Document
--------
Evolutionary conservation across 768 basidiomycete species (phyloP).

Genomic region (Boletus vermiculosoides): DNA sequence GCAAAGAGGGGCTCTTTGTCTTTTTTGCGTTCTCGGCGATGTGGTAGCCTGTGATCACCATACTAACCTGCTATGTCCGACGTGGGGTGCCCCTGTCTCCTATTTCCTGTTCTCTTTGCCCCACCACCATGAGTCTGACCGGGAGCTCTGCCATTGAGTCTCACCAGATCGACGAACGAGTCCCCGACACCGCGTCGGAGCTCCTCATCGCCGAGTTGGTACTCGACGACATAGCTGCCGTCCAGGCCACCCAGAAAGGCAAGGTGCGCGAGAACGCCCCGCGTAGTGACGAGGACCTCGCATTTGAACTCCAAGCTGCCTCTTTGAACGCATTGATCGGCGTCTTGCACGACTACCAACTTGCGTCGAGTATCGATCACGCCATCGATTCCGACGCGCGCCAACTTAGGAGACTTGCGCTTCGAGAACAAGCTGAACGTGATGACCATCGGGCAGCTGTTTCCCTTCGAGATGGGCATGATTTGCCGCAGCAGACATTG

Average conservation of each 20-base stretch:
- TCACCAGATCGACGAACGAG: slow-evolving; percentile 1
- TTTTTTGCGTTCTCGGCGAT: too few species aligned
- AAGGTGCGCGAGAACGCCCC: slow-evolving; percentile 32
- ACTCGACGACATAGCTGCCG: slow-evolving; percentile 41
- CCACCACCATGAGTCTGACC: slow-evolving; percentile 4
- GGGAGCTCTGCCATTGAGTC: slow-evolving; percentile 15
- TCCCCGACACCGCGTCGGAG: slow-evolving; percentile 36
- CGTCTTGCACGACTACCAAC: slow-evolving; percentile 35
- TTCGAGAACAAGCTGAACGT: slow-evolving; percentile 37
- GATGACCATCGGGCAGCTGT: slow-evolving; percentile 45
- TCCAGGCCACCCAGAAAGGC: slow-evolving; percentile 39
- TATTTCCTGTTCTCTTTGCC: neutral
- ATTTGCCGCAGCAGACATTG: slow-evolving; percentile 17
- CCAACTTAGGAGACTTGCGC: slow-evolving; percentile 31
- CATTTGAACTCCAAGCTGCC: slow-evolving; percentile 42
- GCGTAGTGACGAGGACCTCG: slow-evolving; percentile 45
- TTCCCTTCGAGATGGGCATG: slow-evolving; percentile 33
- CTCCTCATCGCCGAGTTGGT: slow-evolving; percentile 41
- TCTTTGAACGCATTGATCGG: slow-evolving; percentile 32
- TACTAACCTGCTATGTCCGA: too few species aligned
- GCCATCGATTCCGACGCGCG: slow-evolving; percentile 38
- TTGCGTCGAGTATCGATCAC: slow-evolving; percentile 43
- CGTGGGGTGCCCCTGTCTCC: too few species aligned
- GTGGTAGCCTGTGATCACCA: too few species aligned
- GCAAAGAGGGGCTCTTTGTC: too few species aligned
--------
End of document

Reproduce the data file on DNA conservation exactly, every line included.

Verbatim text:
Evolutionary conservation across 768 basidiomycete species (phyloP).

Genomic region (Boletus vermiculosoides): DNA sequence GCAAAGAGGGGCTCTTTGTCTTTTTTGCGTTCTCGGCGATGTGGTAGCCTGTGATCACCATACTAACCTGCTATGTCCGACGTGGGGTGCCCCTGTCTCCTATTTCCTGTTCTCTTTGCCCCACCACCATGAGTCTGACCGGGAGCTCTGCCATTGAGTCTCACCAGATCGACGAACGAGTCCCCGACACCGCGTCGGAGCTCCTCATCGCCGAGTTGGTACTCGACGACATAGCTGCCGTCCAGGCCACCCAGAAAGGCAAGGTGCGCGAGAACGCCCCGCGTAGTGACGAGGACCTCGCATTTGAACTCCAAGCTGCCTCTTTGAACGCATTGATCGGCGTCTTGCACGACTACCAACTTGCGTCGAGTATCGATCACGCCATCGATTCCGACGCGCGCCAACTTAGGAGACTTGCGCTTCGAGAACAAGCTGAACGTGATGACCATCGGGCAGCTGTTTCCCTTCGAGATGGGCATGATTTGCCGCAGCAGACATTG

Average conservation of each 20-base stretch:
- TCACCAGATCGACGAACGAG: slow-evolving; percentile 1
- TTTTTTGCGTTCTCGGCGAT: too few species aligned
- AAGGTGCGCGAGAACGCCCC: slow-evolving; percentile 32
- ACTCGACGACATAGCTGCCG: slow-evolving; percentile 41
- CCACCACCATGAGTCTGACC: slow-evolving; percentile 4
- GGGAGCTCTGCCATTGAGTC: slow-evolving; percentile 15
- TCCCCGACACCGCGTCGGAG: slow-evolving; percentile 36
- CGTCTTGCACGACTACCAAC: slow-evolving; percentile 35
- TTCGAGAACAAGCTGAACGT: slow-evolving; percentile 37
- GATGACCATCGGGCAGCTGT: slow-evolving; percentile 45
- TCCAGGCCACCCAGAAAGGC: slow-evolving; percentile 39
- TATTTCCTGTTCTCTTTGCC: neutral
- ATTTGCCGCAGCAGACATTG: slow-evolving; percentile 17
- CCAACTTAGGAGACTTGCGC: slow-evolving; percentile 31
- CATTTGAACTCCAAGCTGCC: slow-evolving; percentile 42
- GCGTAGTGACGAGGACCTCG: slow-evolving; percentile 45
- TTCCCTTCGAGATGGGCATG: slow-evolving; percentile 33
- CTCCTCATCGCCGAGTTGGT: slow-evolving; percentile 41
- TCTTTGAACGCATTGATCGG: slow-evolving; percentile 32
- TACTAACCTGCTATGTCCGA: too few species aligned
- GCCATCGATTCCGACGCGCG: slow-evolving; percentile 38
- TTGCGTCGAGTATCGATCAC: slow-evolving; percentile 43
- CGTGGGGTGCCCCTGTCTCC: too few species aligned
- GTGGTAGCCTGTGATCACCA: too few species aligned
- GCAAAGAGGGGCTCTTTGTC: too few species aligned